6 4 INTRODUCTION The accomplishments of the AmeriCorps members far exceed expectations. Their presence is a significant catalyst for change. AmeriCorps operates under the auspices of the Corporation for National and Community Service (the Corporation), an independent federal agency. AmeriCorps is a network of three programs Volunteers in Service to America (VISTA), National Civilian Community Corps (NCCC), and AmeriCorps State and National (State/ National) that each year supports 75,000 Americans in service to meet critical needs in education, the environment, public safety, disaster relief, and other areas. (See Appendix for more-detailed program descriptions.) Since 1994, 500,000 AmeriCorps members have provided more than 630 million hours of service with tens of thousands of nonprofit organizations, public agencies, and faith-based organizations nationwide. Members tutor and mentor youth, build affordable housing, run after-school programs, care for the elderly, clean parks and streams, and respond to disasters. They also recruit, train, and manage community volunteers more than 1.4 million in 2006 alone. In return for their service, AmeriCorps members receive a Segal AmeriCorps Education Award that they can use to pay for college or pay back qualified student loans. Members have earned more than $1.2 billion in education awards since The Corporation s mission is to improve lives, strengthen communities, and foster civic engagement through service and volunteering. As each member takes the AmeriCorps pledge, he or she commits to make our people safer, smarter, and healthier by providing services that support the Corporation s mission. Members also pledge to uphold this commitment even after their year of service, a promise that is taken very seriously by our former members (alumni), as evidenced by their continued volunteering and civic participation. While previous research has focused on the impact of AmeriCorps programs on communities, this report looks at the impact that AmeriCorps has on the members who serve and the organizations that sponsor them. Based on data collected by the Corporation from 1999 to 2006 through the AmeriCorps Longitudinal Study 6 and three satisfaction surveys, 7 this report demonstrates that AmeriCorps members gain new and useful skills, advance their education, and become more connected to their communities. True to their pledge, AmeriCorps members continue to volunteer in their communities after their term of service ends, and are more likely to enter public service careers than a comparable group of individuals who did not serve with AmeriCorps. The report also shows that the organizations where AmeriCorps members serve highly value them because they help the organizations to expand their reach and effectiveness toward achieving their mission. 6 The AmeriCorps Longitudinal Study, Serving Country and Community: A Longitudinal Study of Service in AmeriCorps, is an independent evaluation conducted by Abt Associates, Inc. Visit to view the full report.the study compares a nationally-representative sample of AmeriCorps members with a comparison group who expressed interest but did not enroll in AmeriCorps. The study controlled for interest in national and community service, member and family demographics, and prior civic engagement. 7 These three satisfaction surveys, the AmeriCorps Member, Alumni and Organization Satisfaction Surveys, were conducted in conjunction with the Urban Institute. AmeriCorps members are surveyed close to the end of their service term, while alumni are surveyed two to three years after successfully completing their service.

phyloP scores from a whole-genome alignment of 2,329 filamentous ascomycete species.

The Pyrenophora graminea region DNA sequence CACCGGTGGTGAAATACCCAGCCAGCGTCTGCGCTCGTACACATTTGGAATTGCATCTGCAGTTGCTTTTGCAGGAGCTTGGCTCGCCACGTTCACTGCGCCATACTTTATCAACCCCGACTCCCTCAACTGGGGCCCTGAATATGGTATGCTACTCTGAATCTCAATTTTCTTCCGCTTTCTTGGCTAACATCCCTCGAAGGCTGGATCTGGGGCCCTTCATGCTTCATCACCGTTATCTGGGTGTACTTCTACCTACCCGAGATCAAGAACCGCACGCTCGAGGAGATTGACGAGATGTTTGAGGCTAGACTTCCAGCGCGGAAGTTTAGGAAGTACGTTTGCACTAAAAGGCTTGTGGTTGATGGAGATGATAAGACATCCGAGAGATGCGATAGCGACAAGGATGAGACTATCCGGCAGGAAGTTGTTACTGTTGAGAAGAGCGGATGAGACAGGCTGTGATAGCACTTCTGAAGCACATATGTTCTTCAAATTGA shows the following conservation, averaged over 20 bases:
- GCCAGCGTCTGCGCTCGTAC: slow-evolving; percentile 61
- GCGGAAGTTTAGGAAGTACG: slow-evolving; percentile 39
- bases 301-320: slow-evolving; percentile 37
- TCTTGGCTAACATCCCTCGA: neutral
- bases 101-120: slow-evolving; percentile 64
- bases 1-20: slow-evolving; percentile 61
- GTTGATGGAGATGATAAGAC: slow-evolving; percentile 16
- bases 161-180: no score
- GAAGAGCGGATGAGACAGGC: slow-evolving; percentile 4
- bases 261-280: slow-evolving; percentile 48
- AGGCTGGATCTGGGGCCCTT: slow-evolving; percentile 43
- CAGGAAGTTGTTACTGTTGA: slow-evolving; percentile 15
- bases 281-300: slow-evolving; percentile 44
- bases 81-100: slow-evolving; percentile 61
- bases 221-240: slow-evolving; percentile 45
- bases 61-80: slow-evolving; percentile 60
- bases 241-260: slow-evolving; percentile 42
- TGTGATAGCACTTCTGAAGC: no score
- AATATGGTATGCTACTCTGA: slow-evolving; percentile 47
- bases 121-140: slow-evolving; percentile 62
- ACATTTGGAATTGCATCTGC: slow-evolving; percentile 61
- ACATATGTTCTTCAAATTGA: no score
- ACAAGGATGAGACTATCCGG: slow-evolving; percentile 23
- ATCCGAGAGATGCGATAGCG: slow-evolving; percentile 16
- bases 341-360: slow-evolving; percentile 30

7 AMERICORPS IMPACT ON MEMBERS AmeriCorps members are highly satisfied with their service experience. Many attribute much of that satisfaction to the invaluable experience gained from their service, including the opportunity to acquire additional skills for school and work. Alumni overwhelmingly report that AmeriCorps has positively affected their lives. As a result of their service, they enhanced their skills and strengthened their desire to continue volunteering. In looking more closely at members satisfaction levels, we find: 8 91 percent of members report that their overall AmeriCorps service experience was excellent or good percent would re-enroll in AmeriCorps if given the opportunity percent would recommend AmeriCorps to a friend or family member. 11 Skill Development Through the AmeriCorps Member Satisfaction Survey, we find that members join AmeriCorps for a number of reasons. Forty-six percent of members join AmeriCorps to gain new skills as their primary or secondary reason (27% and 19%, respectively). Helping communities is the only goal that ranks higher (52%). AmeriCorps helped many members develop new skills. Almost all (99 % ) report their primary or secondary goal to acquire new skills was met. 12 Furthermore, 90 percent of members report that they have gained new skills from their AmeriCorps experience, 13 regardless of whether it was their primary or secondary goal for joining. These skills prove to be useful to members in their education and career pursuits, as 91 percent of alumni report that they have used the skills gained from their AmeriCorps service. 14 According to the AmeriCorps Alumni Survey, members report acquiring skills such as leadership, teamwork, communication, time management, and decision-making. When analyzing long-term effects from the AmeriCorps Longitudinal Study, we see members experience a greater gain in basic work skills 15 when compared to a similar group of individuals who have no AmeriCorps experience. Ethic of Service and Civic Engagement Although members tend to already be a highly civically engaged group, our findings show that most continue to be actively engaged in their community after their service with AmeriCorps. According to the AmeriCorps Current Member Survey, 80 percent say they are likely to participate in community service as a result of their AmeriCorps experience. 16 Results from the AmeriCorps Alumni Survey reveal that close to that same number did volunteer after AmeriCorps 72 percent of members report that they have volunteered since completing their service. What s more, alumni contribute a considerable amount of time to volunteering after AmeriCorps. In fact, over half (57%) volunteer more than 80 hours 8 The following three results include the top two response categories for each question percent and 36.8 percent report their experience was excellent or good, respectively percent report they would be very likely, and 18.7% report they would be somewhat likely to re-enroll in AmeriCorps. This excludes NCCC percent report they would be very likely, and 21.5 percent report they would be somewhat likely to recommend AmeriCorps to a friend or family member percent say their goal was met to a great extent and 22 percent say it was me to a moderate extent percent say they gained useful skills to a large extent, and 31.7 percent say to a moderate extent percent report having used those skills gained to a large extent, and 37.5 percent report using those skills to a moderate extent. 15 Basic work skills was defined as solving unexpected problems, knowing how to gather and analyze information, listening and responding to others, stopping or decreasing conflicts, leading a team, negotiating and compromising, learning new ways of thinking and interacting, adapting plans, managing time, and dealing with uncomfortable working conditions percent report they are much more likely, and 45.3 percent report they are more likely to participate in community service as a result of their AmeriCorps experience.